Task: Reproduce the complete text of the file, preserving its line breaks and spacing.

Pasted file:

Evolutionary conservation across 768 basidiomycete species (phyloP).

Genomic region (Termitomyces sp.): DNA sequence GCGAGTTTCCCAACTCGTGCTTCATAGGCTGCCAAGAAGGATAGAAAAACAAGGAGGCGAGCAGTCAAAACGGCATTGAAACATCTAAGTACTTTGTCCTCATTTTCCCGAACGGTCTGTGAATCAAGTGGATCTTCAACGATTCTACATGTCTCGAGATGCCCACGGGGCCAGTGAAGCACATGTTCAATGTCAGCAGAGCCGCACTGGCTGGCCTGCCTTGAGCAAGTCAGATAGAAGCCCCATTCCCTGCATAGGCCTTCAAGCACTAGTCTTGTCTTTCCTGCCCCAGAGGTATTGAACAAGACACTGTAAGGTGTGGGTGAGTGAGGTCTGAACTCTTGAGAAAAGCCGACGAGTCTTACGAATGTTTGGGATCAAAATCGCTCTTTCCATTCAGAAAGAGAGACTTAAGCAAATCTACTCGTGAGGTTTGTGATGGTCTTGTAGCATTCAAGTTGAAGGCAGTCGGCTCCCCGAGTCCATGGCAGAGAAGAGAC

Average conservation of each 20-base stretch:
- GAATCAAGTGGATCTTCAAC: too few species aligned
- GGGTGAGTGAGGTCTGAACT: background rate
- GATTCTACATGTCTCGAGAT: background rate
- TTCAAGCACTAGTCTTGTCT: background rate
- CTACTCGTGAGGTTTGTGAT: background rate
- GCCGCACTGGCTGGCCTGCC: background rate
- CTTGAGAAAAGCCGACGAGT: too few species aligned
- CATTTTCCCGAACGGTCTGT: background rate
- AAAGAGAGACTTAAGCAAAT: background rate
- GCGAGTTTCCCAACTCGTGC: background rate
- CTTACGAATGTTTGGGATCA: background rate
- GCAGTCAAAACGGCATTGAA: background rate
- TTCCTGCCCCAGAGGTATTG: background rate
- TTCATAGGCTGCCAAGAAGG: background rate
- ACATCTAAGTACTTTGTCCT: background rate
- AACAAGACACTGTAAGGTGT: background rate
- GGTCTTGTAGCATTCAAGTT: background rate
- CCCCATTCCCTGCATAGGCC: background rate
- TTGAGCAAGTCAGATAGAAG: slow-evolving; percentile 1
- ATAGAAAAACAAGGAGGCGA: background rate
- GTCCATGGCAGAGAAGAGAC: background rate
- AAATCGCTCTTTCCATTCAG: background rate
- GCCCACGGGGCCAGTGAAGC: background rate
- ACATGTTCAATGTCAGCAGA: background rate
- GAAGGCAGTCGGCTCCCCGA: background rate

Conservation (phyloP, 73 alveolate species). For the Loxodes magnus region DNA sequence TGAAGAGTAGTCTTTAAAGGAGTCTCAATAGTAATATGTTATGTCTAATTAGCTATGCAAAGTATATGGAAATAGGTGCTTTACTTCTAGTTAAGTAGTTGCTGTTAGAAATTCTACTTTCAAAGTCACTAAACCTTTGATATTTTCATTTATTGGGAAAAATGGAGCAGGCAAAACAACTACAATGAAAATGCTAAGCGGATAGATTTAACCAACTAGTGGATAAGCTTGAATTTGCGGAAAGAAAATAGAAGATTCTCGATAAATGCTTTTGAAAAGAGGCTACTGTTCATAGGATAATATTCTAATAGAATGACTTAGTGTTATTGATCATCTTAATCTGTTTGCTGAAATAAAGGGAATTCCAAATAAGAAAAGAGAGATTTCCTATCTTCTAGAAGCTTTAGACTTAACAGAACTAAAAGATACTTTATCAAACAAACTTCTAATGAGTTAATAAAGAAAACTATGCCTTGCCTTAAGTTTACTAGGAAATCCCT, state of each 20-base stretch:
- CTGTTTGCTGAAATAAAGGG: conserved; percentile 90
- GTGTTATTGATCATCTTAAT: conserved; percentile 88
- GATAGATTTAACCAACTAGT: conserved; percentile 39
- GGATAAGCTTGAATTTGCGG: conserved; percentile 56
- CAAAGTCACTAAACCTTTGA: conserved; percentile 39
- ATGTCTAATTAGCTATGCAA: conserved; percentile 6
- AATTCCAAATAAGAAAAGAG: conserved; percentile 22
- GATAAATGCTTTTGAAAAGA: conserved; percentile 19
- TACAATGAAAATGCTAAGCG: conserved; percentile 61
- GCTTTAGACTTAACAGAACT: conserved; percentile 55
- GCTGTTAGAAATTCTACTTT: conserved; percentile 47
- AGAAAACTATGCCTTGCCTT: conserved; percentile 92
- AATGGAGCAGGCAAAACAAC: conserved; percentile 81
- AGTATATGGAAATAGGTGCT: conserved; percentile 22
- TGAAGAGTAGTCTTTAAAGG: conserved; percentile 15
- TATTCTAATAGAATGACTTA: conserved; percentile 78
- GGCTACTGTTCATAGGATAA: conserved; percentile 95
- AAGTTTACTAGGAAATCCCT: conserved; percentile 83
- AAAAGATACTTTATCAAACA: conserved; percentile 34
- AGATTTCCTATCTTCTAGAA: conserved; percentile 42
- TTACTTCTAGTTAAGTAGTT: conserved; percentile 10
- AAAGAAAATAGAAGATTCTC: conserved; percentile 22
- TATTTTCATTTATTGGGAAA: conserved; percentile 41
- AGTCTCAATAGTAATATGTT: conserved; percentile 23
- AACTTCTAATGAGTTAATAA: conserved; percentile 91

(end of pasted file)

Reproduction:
Evolutionary conservation across 768 basidiomycete species (phyloP).

Genomic region (Termitomyces sp.): DNA sequence GCGAGTTTCCCAACTCGTGCTTCATAGGCTGCCAAGAAGGATAGAAAAACAAGGAGGCGAGCAGTCAAAACGGCATTGAAACATCTAAGTACTTTGTCCTCATTTTCCCGAACGGTCTGTGAATCAAGTGGATCTTCAACGATTCTACATGTCTCGAGATGCCCACGGGGCCAGTGAAGCACATGTTCAATGTCAGCAGAGCCGCACTGGCTGGCCTGCCTTGAGCAAGTCAGATAGAAGCCCCATTCCCTGCATAGGCCTTCAAGCACTAGTCTTGTCTTTCCTGCCCCAGAGGTATTGAACAAGACACTGTAAGGTGTGGGTGAGTGAGGTCTGAACTCTTGAGAAAAGCCGACGAGTCTTACGAATGTTTGGGATCAAAATCGCTCTTTCCATTCAGAAAGAGAGACTTAAGCAAATCTACTCGTGAGGTTTGTGATGGTCTTGTAGCATTCAAGTTGAAGGCAGTCGGCTCCCCGAGTCCATGGCAGAGAAGAGAC

Average conservation of each 20-base stretch:
- GAATCAAGTGGATCTTCAAC: too few species aligned
- GGGTGAGTGAGGTCTGAACT: background rate
- GATTCTACATGTCTCGAGAT: background rate
- TTCAAGCACTAGTCTTGTCT: background rate
- CTACTCGTGAGGTTTGTGAT: background rate
- GCCGCACTGGCTGGCCTGCC: background rate
- CTTGAGAAAAGCCGACGAGT: too few species aligned
- CATTTTCCCGAACGGTCTGT: background rate
- AAAGAGAGACTTAAGCAAAT: background rate
- GCGAGTTTCCCAACTCGTGC: background rate
- CTTACGAATGTTTGGGATCA: background rate
- GCAGTCAAAACGGCATTGAA: background rate
- TTCCTGCCCCAGAGGTATTG: background rate
- TTCATAGGCTGCCAAGAAGG: background rate
- ACATCTAAGTACTTTGTCCT: background rate
- AACAAGACACTGTAAGGTGT: background rate
- GGTCTTGTAGCATTCAAGTT: background rate
- CCCCATTCCCTGCATAGGCC: background rate
- TTGAGCAAGTCAGATAGAAG: slow-evolving; percentile 1
- ATAGAAAAACAAGGAGGCGA: background rate
- GTCCATGGCAGAGAAGAGAC: background rate
- AAATCGCTCTTTCCATTCAG: background rate
- GCCCACGGGGCCAGTGAAGC: background rate
- ACATGTTCAATGTCAGCAGA: background rate
- GAAGGCAGTCGGCTCCCCGA: background rate

Conservation (phyloP, 73 alveolate species). For the Loxodes magnus region DNA sequence TGAAGAGTAGTCTTTAAAGGAGTCTCAATAGTAATATGTTATGTCTAATTAGCTATGCAAAGTATATGGAAATAGGTGCTTTACTTCTAGTTAAGTAGTTGCTGTTAGAAATTCTACTTTCAAAGTCACTAAACCTTTGATATTTTCATTTATTGGGAAAAATGGAGCAGGCAAAACAACTACAATGAAAATGCTAAGCGGATAGATTTAACCAACTAGTGGATAAGCTTGAATTTGCGGAAAGAAAATAGAAGATTCTCGATAAATGCTTTTGAAAAGAGGCTACTGTTCATAGGATAATATTCTAATAGAATGACTTAGTGTTATTGATCATCTTAATCTGTTTGCTGAAATAAAGGGAATTCCAAATAAGAAAAGAGAGATTTCCTATCTTCTAGAAGCTTTAGACTTAACAGAACTAAAAGATACTTTATCAAACAAACTTCTAATGAGTTAATAAAGAAAACTATGCCTTGCCTTAAGTTTACTAGGAAATCCCT, state of each 20-base stretch:
- CTGTTTGCTGAAATAAAGGG: conserved; percentile 90
- GTGTTATTGATCATCTTAAT: conserved; percentile 88
- GATAGATTTAACCAACTAGT: conserved; percentile 39
- GGATAAGCTTGAATTTGCGG: conserved; percentile 56
- CAAAGTCACTAAACCTTTGA: conserved; percentile 39
- ATGTCTAATTAGCTATGCAA: conserved; percentile 6
- AATTCCAAATAAGAAAAGAG: conserved; percentile 22
- GATAAATGCTTTTGAAAAGA: conserved; percentile 19
- TACAATGAAAATGCTAAGCG: conserved; percentile 61
- GCTTTAGACTTAACAGAACT: conserved; percentile 55
- GCTGTTAGAAATTCTACTTT: conserved; percentile 47
- AGAAAACTATGCCTTGCCTT: conserved; percentile 92
- AATGGAGCAGGCAAAACAAC: conserved; percentile 81
- AGTATATGGAAATAGGTGCT: conserved; percentile 22
- TGAAGAGTAGTCTTTAAAGG: conserved; percentile 15
- TATTCTAATAGAATGACTTA: conserved; percentile 78
- GGCTACTGTTCATAGGATAA: conserved; percentile 95
- AAGTTTACTAGGAAATCCCT: conserved; percentile 83
- AAAAGATACTTTATCAAACA: conserved; percentile 34
- AGATTTCCTATCTTCTAGAA: conserved; percentile 42
- TTACTTCTAGTTAAGTAGTT: conserved; percentile 10
- AAAGAAAATAGAAGATTCTC: conserved; percentile 22
- TATTTTCATTTATTGGGAAA: conserved; percentile 41
- AGTCTCAATAGTAATATGTT: conserved; percentile 23
- AACTTCTAATGAGTTAATAA: conserved; percentile 91